The signage has been given a lick of paint, complete with a demonic face in the oil drop. The meaning of this theming addition is, presumably, "because we could".
The cable coupling that was damaged by a ride malfunction late last year has been replaced. Seen here between "R" and "O".
... a shade cloth that is held on with zip-ties and is already partly separated. This is exactly the kind of safe, definitely manufacturer-approved modification we love to see on the moving components of rides at Dreamworld.
A shade cloth has been added to the maintenance platform on the catch car...
Speaking of Giant Drop, the western side has reopened after several months of closure.
Fast fact: it's been five years since Giant Drop was the world's tallest drop ride.
The west tower (right) is missing its topmost cable separator while this side is out of action.
Part of the cause of that queue is the west tower currently sitting out of commission.
Giant Drop with a lengthy queue.
It is pleasing to see such a full car park at Dreamworld.
Both the Giant Drop and Tower of Terror utilise failsafe magnetic brakes to bring riders to a safe, smooth stop.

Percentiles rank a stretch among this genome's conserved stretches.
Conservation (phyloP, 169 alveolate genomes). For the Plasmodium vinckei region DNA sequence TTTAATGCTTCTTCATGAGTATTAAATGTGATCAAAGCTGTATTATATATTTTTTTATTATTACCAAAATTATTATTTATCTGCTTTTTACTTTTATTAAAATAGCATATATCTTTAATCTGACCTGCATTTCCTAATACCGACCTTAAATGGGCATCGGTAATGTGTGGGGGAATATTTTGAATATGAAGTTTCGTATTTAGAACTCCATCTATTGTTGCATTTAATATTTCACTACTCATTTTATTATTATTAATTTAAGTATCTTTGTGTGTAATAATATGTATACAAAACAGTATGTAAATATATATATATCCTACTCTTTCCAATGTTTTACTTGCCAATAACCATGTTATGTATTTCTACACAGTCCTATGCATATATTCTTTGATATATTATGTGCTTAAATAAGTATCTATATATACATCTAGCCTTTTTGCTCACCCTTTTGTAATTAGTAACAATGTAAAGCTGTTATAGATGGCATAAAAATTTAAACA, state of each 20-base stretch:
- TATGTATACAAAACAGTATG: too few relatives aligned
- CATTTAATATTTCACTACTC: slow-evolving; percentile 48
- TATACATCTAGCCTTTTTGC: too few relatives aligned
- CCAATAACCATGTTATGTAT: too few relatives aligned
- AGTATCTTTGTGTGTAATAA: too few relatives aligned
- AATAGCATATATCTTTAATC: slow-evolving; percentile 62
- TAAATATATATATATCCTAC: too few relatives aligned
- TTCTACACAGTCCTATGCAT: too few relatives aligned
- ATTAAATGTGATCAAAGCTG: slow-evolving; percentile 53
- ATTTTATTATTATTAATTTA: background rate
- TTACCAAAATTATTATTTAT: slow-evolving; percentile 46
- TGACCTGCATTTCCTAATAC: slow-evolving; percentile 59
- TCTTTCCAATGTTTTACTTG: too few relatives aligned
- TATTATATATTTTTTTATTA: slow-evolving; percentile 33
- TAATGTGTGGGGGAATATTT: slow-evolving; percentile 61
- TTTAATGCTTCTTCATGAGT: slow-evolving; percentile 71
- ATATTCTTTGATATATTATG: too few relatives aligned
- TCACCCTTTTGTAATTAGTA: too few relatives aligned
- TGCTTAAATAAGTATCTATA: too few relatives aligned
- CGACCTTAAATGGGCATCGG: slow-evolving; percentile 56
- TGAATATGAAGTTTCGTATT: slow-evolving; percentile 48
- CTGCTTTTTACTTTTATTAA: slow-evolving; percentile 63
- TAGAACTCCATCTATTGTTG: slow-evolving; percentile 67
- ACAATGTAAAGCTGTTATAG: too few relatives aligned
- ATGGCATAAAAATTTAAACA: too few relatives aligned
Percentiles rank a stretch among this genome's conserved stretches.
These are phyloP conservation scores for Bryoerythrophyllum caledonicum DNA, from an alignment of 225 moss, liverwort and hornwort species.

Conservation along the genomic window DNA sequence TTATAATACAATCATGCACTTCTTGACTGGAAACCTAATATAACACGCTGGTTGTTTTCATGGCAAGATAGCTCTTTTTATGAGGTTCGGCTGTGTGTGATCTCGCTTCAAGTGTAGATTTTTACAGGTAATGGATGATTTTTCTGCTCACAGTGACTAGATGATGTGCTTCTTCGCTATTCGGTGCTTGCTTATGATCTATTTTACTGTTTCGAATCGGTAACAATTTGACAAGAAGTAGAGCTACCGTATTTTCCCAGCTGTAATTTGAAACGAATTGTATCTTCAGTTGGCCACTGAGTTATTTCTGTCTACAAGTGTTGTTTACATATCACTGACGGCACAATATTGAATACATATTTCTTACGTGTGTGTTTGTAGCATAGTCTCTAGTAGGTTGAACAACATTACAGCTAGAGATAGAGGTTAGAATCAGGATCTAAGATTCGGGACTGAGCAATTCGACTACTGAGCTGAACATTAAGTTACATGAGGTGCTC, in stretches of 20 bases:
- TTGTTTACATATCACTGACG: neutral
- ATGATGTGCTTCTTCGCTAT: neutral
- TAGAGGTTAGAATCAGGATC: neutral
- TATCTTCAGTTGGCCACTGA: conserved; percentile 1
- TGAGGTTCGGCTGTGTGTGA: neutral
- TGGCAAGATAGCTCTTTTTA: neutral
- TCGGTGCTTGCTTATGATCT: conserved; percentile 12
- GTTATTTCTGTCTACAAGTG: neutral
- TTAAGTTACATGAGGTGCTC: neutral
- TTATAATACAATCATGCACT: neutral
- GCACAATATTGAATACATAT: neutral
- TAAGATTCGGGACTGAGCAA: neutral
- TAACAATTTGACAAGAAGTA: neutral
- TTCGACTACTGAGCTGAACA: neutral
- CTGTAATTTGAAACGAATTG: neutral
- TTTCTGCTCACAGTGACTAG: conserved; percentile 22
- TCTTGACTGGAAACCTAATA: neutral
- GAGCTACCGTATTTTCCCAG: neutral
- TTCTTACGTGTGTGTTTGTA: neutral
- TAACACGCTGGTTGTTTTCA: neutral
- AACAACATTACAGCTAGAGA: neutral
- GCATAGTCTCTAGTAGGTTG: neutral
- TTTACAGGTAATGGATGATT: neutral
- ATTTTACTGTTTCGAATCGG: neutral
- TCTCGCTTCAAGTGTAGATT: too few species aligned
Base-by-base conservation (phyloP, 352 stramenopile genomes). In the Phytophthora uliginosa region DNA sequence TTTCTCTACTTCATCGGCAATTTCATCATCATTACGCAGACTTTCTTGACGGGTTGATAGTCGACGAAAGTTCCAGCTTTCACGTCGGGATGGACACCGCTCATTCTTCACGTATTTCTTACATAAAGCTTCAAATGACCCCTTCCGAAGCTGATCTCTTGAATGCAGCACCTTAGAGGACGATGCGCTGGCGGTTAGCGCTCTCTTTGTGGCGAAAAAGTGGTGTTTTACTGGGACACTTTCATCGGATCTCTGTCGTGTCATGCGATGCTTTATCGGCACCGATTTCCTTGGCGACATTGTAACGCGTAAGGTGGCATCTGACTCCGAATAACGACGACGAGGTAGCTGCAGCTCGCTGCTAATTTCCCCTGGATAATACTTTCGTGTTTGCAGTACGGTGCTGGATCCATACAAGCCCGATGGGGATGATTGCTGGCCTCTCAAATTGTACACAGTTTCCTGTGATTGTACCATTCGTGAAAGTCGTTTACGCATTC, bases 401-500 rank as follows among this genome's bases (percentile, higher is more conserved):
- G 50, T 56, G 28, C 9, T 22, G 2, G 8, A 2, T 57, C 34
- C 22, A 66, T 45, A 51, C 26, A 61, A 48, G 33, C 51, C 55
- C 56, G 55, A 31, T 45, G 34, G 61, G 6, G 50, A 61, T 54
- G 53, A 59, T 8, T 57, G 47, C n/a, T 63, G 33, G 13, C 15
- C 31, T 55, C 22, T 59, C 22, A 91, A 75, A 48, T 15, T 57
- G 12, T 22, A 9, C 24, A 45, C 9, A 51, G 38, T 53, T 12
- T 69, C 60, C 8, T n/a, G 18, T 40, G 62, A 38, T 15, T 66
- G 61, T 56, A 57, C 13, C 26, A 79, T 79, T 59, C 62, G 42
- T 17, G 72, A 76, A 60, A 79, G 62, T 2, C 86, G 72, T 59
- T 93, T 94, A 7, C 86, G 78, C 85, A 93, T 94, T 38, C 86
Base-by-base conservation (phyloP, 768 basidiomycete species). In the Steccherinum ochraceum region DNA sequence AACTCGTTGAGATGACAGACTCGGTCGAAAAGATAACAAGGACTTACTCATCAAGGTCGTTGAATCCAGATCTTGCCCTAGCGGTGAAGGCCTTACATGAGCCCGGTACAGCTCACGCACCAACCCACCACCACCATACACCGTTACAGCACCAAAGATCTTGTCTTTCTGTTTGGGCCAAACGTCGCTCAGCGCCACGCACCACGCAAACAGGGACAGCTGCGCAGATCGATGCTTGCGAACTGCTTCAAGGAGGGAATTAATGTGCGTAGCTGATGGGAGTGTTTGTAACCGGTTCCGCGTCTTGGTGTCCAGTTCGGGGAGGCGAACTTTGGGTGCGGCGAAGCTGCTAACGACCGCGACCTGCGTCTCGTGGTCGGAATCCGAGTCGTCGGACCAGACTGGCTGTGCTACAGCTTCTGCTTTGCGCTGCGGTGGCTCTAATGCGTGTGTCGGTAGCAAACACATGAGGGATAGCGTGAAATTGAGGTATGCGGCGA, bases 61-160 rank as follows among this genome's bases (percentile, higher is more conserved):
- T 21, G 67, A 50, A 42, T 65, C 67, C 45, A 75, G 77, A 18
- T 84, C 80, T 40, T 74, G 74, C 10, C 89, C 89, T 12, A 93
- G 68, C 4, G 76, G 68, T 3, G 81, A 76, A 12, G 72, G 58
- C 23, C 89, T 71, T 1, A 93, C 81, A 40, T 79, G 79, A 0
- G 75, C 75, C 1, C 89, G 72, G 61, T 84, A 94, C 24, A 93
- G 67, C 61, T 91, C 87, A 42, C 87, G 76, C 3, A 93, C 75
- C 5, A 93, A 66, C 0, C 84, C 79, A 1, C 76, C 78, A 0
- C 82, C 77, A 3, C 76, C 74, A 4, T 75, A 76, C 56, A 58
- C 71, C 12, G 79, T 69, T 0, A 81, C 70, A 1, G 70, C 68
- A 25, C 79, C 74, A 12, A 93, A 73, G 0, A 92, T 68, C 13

Rides that are closed throughout the park feature this standard signage.
There's a whole lot of ride closure going on here, both new and old. Giant Drop is undergoing work, which has seen the inside top of the Dreamworld Tower wrapped in protective sheets to likely contain falling debris.
That's not your uncle's extension to the patio awning, it's the support frame for a camera system that will record footage of riders' expression on the 119 metre drop, taking on-ride photos to a whole new level.
The western gondola has been fitted with a steel frame.
The Dreamworld Tower from the base of the Giant Drop.
Going up, going down.
Giant Drop frequently runs at half capacity for the slower periods.
The ride has the theme of an oil drilling operation.